Programmable Analog Blocks Vendors provide analog programmability using Switched Capacitor blocks. These blocks follow mimic resistance using a capacitor. Different op-amp configurations like inverting amplifier, non-inverting amplifier, filter, integrator, and differentiator can be created using a single op-amp by varying the input and feedback configurations using switched capacitances.

System Resources The system resources block is the controller block which deals with:
  • Clocking sub-system
  • Power and Operational modes
  • Power supply and monitoring sub-system
  • Watchdog timer, etc.

These blocks are connected to each other by a data bus which can be vendor proprietary or using the industry standard ARM’s Advance Microcontroller Bus Architecture which includes the Advanced High Performance bus (AHB), Advanced Peripheral Bus (APB), etc. This bus architecture promotes modular system design, provides higher performance, and reduces power dissipation in on-chip communication.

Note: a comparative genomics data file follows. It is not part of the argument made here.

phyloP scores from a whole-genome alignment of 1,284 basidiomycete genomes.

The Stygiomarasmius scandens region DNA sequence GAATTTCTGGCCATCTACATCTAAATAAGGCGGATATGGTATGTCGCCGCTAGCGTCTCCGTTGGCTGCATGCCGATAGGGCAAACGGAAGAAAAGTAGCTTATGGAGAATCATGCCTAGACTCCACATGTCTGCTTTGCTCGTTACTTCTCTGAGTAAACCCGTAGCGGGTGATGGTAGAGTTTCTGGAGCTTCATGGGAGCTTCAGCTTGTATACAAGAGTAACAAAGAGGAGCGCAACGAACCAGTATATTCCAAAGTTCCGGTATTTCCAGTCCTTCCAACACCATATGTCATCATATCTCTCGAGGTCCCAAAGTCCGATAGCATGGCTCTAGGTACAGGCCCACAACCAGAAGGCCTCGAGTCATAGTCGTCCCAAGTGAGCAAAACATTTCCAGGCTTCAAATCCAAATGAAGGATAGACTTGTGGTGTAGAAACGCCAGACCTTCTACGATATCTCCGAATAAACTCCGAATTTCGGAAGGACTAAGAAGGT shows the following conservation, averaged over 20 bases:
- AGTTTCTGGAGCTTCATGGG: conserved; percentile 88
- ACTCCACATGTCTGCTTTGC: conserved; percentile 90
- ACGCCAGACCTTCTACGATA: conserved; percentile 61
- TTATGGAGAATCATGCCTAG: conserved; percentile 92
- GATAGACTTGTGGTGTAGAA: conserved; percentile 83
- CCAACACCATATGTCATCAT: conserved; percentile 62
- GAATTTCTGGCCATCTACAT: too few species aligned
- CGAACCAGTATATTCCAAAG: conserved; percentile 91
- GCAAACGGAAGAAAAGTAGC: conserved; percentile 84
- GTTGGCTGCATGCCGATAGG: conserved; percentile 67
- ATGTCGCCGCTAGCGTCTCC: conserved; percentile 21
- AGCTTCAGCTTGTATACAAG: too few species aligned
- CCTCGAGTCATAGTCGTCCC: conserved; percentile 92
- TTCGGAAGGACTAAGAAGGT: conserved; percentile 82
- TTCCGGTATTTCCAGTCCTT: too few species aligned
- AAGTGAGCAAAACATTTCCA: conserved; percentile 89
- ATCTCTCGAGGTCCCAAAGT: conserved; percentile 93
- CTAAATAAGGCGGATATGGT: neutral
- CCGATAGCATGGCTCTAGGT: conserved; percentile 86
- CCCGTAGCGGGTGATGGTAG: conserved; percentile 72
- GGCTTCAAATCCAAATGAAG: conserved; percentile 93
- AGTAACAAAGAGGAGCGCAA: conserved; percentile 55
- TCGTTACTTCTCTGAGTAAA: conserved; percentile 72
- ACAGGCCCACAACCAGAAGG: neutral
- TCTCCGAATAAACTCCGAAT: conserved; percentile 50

The peripherals mentioned above are highly configurable and their properties can be modified easily to suit the needs of the application. This can be done using firmware by writing to peripheral registers or using a vendor’s proprietary software GUI to modify the configuration settings of the peripherals. For example, PSoC Creator Software Suite allows developers to configure these components while designing an application using PSoC.

Figure 2 below shows a snapshot of a design built using PSoC Creator Software.

Click on image to enlarge.

Figure 2: Application built using PSoC Creator software